29 May 2022
is fake news. He talked about IMEIs, device fingerprints and SMS 2FA.
My first gripe with this man is that it took him almost 20 minutes (the video is 25 minutes long!) before talking about TOTP! Despite this, he says Google forces him to use his mobile phone as a hardware key that reads his IMEI to log him in and that it detected this using his degoogled phone's user agent.
What confuses me is that someone who claims to be the Internet Privacy Guy fails to use a browser that spoofs a user-agent so that Google doesn't know his phone model or manufacturer because he said it knew he was using a Pixel! That's the whole reason Bromite exists!
He compares phones with authenticators to "the Gestapo asking for your papers" because his view is that 2FA will lead to phones being used for other purposes like proof of vaccination or proof of identity. The fact of the matter is that it doesn't matter even if you try your hardest to hide, you need to know your threat model.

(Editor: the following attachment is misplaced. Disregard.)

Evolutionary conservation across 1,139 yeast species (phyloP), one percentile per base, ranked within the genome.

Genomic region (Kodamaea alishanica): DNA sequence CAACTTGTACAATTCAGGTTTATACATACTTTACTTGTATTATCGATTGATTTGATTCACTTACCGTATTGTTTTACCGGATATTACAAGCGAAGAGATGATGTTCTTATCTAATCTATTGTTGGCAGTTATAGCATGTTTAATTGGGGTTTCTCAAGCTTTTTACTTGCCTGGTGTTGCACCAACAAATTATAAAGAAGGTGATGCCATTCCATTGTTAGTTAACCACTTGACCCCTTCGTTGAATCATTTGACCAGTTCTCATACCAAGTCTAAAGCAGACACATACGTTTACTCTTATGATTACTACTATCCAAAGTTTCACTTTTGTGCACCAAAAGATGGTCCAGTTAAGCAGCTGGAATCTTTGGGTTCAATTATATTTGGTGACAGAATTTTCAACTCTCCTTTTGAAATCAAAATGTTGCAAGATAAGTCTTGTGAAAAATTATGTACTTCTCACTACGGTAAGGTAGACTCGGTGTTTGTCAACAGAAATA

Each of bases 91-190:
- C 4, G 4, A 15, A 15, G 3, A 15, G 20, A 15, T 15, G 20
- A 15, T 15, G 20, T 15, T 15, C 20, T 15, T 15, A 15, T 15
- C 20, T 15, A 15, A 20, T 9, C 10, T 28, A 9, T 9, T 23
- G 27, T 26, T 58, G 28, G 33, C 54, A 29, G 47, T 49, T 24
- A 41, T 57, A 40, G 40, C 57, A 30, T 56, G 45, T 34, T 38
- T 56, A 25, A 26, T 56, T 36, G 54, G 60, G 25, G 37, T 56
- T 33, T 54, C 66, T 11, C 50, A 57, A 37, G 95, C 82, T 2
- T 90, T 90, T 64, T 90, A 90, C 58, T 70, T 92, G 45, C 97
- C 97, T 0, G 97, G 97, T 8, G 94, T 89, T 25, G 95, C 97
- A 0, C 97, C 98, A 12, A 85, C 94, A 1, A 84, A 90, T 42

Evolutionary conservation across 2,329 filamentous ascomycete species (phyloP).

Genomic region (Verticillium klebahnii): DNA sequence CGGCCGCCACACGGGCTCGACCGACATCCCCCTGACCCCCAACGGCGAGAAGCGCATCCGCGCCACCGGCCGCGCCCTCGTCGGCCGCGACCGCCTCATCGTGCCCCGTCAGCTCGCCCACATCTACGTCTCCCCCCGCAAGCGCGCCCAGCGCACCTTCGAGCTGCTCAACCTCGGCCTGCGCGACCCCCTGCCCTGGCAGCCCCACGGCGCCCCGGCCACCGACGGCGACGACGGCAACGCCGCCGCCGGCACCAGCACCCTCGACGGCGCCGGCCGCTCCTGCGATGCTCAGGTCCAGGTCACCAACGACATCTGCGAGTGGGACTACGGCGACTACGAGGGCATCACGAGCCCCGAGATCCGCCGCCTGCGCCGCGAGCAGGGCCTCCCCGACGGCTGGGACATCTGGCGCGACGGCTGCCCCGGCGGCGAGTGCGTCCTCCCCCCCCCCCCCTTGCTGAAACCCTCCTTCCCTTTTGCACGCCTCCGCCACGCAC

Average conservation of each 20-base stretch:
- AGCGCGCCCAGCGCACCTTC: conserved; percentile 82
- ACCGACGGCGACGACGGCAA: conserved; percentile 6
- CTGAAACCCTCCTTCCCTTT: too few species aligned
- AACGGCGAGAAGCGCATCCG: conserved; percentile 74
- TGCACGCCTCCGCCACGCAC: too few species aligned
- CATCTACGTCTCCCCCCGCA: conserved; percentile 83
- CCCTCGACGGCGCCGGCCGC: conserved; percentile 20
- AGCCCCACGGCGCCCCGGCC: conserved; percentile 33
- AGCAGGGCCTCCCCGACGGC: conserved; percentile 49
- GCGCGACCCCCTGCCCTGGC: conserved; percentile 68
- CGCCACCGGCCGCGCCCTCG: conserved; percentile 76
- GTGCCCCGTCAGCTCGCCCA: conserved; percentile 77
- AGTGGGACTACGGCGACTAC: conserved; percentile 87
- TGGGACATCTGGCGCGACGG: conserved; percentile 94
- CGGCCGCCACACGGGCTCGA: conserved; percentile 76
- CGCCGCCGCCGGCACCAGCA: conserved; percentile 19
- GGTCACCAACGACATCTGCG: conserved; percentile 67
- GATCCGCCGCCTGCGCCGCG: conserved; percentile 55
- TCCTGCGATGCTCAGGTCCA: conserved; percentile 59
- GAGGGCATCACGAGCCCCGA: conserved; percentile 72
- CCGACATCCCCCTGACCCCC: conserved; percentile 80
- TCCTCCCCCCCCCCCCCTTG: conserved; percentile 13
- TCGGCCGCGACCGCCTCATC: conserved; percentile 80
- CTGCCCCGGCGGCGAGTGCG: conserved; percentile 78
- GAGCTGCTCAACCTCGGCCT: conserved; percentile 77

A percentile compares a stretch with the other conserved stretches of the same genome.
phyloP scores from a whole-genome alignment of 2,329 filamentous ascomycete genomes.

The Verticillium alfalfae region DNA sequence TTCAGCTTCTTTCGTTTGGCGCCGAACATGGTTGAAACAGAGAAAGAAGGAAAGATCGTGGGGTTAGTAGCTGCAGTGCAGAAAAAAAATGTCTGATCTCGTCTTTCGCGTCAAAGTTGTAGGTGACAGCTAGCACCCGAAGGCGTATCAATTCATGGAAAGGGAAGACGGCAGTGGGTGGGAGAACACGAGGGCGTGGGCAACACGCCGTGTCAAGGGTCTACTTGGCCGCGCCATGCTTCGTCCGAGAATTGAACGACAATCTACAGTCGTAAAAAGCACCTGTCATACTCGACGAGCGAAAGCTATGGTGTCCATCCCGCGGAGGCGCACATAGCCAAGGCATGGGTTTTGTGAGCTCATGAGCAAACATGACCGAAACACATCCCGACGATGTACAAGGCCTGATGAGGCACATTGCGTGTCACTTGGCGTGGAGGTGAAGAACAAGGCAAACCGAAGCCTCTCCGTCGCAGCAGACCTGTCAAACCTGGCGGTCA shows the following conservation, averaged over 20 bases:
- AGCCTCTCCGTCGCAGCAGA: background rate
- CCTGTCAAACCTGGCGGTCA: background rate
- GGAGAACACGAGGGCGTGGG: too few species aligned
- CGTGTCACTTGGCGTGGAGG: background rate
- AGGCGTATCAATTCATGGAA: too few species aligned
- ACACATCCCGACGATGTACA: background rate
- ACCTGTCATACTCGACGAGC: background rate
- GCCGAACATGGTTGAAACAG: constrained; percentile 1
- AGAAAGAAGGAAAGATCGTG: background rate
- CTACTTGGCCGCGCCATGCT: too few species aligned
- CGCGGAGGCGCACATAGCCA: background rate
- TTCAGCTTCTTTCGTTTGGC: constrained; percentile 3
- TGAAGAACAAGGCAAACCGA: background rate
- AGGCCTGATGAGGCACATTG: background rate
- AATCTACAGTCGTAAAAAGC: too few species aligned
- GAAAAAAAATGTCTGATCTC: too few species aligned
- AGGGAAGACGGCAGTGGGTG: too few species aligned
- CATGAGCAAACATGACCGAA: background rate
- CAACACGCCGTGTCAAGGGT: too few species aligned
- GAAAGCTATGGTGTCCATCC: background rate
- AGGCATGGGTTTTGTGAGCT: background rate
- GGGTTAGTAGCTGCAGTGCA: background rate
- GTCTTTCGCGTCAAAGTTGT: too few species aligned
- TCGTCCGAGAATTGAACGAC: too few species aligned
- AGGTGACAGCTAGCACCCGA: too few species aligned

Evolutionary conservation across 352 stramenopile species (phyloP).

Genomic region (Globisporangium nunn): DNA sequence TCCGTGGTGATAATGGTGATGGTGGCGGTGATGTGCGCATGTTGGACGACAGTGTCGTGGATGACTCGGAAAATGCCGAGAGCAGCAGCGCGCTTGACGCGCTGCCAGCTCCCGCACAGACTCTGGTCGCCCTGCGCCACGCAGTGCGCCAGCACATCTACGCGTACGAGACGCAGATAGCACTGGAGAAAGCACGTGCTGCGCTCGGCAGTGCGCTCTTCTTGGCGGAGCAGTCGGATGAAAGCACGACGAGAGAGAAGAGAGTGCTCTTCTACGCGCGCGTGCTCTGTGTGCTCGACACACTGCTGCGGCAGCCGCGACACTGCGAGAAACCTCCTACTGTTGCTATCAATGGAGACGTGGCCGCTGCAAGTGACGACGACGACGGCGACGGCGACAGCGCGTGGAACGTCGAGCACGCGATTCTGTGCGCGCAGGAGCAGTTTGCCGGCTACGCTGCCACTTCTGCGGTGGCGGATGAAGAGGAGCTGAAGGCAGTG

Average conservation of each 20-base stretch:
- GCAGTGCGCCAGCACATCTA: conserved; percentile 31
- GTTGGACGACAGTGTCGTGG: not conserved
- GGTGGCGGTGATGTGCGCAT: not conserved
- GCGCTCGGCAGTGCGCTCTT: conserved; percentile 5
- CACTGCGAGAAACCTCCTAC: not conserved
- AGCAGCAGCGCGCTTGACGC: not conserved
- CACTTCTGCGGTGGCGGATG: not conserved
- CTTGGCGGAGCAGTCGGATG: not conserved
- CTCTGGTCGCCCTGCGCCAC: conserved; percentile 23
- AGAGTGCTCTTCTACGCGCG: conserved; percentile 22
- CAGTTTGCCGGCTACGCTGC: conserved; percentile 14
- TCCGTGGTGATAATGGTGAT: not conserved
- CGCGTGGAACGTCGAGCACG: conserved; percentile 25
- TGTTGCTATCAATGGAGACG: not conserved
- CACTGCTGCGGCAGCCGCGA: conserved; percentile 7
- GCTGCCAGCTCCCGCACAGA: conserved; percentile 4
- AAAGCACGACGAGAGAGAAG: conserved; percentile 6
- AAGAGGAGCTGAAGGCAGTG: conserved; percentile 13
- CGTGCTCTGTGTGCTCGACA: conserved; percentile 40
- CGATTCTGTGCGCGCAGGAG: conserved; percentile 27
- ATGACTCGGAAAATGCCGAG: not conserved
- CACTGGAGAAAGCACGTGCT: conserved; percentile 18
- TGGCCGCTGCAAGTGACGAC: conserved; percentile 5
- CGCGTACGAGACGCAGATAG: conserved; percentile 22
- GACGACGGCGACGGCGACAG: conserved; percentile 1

His threat model seems to be the FBI, Big Tech and the NSA which is completely defeated by the fact he makes a YouTube channel linked to his Google account with a name on it and that he says his YouTube channel makes him money.
If you make money off of your YouTube channel, it has to be linked to a PayPal or a bank account which is tied to your real identity. It's incredibly hard to issue a bank account in the name of a phony person unless he has developed a fake identity with fake government documents and fake proof of identity.
Oh yeah and he also was sponsored by Startpage.com, a "privacy" search engine that isn't open source. You'd think someone advocating privacy would also advocate open source software that can be reputably recognised as private as its code is examinable by anyone? Google Authenticator is a TOTP app but it's closed source, even if it uses TOTP which is secure you don't know what Google is doing meanwhile my password manager KeepassXC has TOTP, it's open source, I know whatit's doing so I trust it.
However, I do get his gripes with SMS 2FA. It is an incredibly insecure and non-private 2FA method, he mentions an attack that requires access to the carrier network to pull off however I know of an attack that spoofs a cell tower and intercepts the messages that way: the police use it, it's called a Stingray.